Glacier ice accumulation

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"Glacier growth" redirects here. For the practice of creating glaciers, see Glacier growing.
North-looking oblique aerial photograph showing a small, unnamed hanging glacier located in the Chugach Mountains, near Cordova Peak, Chugach National Forest, Alaska.

Glacier ice accumulation occurs through accumulation of snow and other frozen precipitation, as well as through other means including rime ice (freezing of water vapor on the glacier surface), avalanching from hanging glaciers on cliffs and mountainsides above, and re-freezing of glacier meltwater as superimposed ice. Accumulation is one element in the glacier mass balance formula, with ablation counteracting. With successive years in which accumulation exceeds ablation, then a glacier will experience positive mass balance, and its terminus will advance.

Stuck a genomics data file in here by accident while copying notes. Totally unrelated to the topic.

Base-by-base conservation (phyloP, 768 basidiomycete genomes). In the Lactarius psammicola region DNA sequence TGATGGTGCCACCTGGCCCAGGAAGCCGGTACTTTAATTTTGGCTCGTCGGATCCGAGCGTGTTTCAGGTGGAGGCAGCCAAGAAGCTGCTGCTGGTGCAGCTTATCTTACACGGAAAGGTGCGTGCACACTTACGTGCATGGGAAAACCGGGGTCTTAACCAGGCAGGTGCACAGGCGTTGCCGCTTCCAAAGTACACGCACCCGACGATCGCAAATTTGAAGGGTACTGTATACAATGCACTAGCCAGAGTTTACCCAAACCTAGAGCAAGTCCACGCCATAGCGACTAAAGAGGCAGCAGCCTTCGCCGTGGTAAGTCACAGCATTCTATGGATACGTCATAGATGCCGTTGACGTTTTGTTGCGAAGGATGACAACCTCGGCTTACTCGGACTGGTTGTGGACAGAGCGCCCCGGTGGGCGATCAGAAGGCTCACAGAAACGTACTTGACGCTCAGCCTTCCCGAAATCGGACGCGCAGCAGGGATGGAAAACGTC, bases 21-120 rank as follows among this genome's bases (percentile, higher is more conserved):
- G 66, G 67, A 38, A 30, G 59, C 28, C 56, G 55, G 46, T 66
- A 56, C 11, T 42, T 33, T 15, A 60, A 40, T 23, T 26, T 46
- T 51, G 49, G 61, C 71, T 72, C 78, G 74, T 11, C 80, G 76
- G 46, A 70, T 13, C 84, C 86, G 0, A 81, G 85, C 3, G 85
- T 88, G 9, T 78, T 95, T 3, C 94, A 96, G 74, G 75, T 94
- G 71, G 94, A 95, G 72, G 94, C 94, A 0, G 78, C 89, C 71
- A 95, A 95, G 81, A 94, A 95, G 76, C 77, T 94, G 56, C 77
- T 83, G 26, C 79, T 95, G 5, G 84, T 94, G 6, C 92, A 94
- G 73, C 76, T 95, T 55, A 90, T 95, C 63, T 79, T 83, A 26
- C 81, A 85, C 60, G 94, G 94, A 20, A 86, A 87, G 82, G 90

Accumulation zones[edit]

Glaciologists subdivide glaciers into glacier accumulation zones, based on the melting and refreezing occurring. [1] [2] These zones include the dry snow zone, in which the ice entirely retains subfreezing temperatures and no melting occurs. Dry snow zones only occur within the interior regions of the Greenland and Antarctica ice sheets. [3] [4] Below the dry snow zone is the percolation zone, where some meltwater penetrates down into the glacier where it refreezes. In the wet snow zone, all the seasonal snow melts. The meltwater either percolates into the depths of the glacier or flows down-glacier where it might refreeze as superimposed ice. A glacier's equilibrium line is located at the lower limit of the wet snow zone.

References[edit]

  1. ^ Müller, F. (1962). "Zonation in the accumulation area of the glaciers of Axel Heiberg Island". Journal of Glaciology 4: 302–313. 
  2. ^ Patterson, W.S.B. (1994). The Physics of Glaciers (3rd ed.). Oxford: Pergamon. 
  3. ^ Benn, Douglas I.; David J.A. Evans (1998). Glaciers and Glaciation. London: Arnold Publishers. 
  4. ^ Benson, C.S. (1961). "Stratigraphic studies in the snow and firn of the Greenland Ice Sheet". Folia Geographica Danica 9: 13–37.